Study Guide

Sunny in The Catcher in the Rye

By J. D. Salinger

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First things first: we're almost positive that "Sunny" isn't this girl's real name. She's the prostitute the elevator man pimps out to Holden, and when we first meet her we're all excited that we're finally going to figure out why this book has been banned and re-banned. Instead …

Nothing. He never has sex with her; all they do is talk. (Okay, she does take off her dress—but we're pretty sure she's still wearing a slip or something.) By the time the girl is on his bed and taking her dress off, Holden realizes he's not into this after all. Of course, she's not the world's greatest conversationalist either, so she just stomps off after trying to extort even more cash from him. To be fair, we're pretty sure her pimp is making her jack up the price.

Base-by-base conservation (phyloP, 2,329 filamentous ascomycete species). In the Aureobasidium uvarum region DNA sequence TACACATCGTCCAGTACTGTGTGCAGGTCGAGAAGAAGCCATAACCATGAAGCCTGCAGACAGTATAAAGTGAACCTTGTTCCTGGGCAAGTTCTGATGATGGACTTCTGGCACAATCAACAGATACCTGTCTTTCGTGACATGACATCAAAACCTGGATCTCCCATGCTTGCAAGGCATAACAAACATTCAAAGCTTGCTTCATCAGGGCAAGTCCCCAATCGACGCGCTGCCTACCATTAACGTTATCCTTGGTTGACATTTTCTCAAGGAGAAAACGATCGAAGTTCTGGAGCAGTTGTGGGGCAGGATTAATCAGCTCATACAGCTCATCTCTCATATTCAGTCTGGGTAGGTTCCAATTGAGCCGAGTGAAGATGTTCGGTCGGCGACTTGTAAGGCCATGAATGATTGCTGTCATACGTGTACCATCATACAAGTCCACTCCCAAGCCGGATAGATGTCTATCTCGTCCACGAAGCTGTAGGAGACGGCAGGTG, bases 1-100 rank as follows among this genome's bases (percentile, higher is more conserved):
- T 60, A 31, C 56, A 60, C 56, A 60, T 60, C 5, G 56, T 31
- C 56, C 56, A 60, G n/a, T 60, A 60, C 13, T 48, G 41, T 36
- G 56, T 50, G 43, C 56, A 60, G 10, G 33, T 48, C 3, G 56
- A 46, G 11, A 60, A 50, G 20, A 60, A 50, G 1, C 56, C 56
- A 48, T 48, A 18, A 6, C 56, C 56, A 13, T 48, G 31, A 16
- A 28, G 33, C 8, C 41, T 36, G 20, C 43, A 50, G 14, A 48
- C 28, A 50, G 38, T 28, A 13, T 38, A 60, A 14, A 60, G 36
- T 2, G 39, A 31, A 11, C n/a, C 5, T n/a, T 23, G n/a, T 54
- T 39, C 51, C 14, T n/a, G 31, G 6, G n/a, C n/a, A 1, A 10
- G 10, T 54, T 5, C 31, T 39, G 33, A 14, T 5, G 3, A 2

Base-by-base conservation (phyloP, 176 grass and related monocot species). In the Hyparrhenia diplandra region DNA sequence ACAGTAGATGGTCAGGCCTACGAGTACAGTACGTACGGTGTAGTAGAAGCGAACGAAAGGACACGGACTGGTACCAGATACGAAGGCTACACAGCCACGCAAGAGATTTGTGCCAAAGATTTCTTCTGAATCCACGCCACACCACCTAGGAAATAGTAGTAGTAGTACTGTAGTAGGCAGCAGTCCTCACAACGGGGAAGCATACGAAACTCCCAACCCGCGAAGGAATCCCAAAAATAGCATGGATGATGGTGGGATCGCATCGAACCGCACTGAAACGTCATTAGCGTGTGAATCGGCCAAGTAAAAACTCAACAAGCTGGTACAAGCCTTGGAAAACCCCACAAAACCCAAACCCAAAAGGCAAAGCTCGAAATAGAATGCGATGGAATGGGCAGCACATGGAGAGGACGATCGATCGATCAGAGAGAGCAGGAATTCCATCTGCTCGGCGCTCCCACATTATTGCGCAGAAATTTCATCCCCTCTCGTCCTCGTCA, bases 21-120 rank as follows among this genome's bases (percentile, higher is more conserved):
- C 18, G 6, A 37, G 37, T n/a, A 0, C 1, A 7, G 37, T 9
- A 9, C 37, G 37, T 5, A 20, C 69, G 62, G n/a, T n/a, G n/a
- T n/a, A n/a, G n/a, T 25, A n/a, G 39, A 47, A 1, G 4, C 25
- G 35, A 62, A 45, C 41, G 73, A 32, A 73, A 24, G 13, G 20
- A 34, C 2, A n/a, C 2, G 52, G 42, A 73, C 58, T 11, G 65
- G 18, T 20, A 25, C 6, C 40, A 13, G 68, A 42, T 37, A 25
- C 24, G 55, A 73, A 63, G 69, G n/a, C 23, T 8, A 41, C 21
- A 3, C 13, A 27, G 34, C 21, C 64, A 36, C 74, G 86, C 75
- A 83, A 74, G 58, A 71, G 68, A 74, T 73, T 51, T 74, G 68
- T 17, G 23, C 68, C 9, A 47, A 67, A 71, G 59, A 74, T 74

So, why does Holden back down this time? Partly because he can't do anything, ever. But also partly because she's just a kid—"young as hell" (13.30). Because she's still a kid, she has all these little nervous habits that force Holden to see her as an individual rather than a prostitute. She's "jiggling this one foot up and down" (13.30), and says the childish "Like fun you are" instead of "Like hell you are" or "Cut the crap" (13.35); she's got a tiny little wheeny-whiny voice" (13.31); and—this really kills us—she doesn't even know enough to say "thank you" (13.31).

That's where we realize how messed up this situation is, and Holden does too. Here's this kid who's had such a messed-up, disadvantaged upbringing that she never even learned to say "thank you," being forced into prostitution by some elevator-operating jerk; and then here's Holden, rich and depressed outcast from four different prep schools about to make this poor girl's life just a little bit worse.

No wonder he can't follow through.

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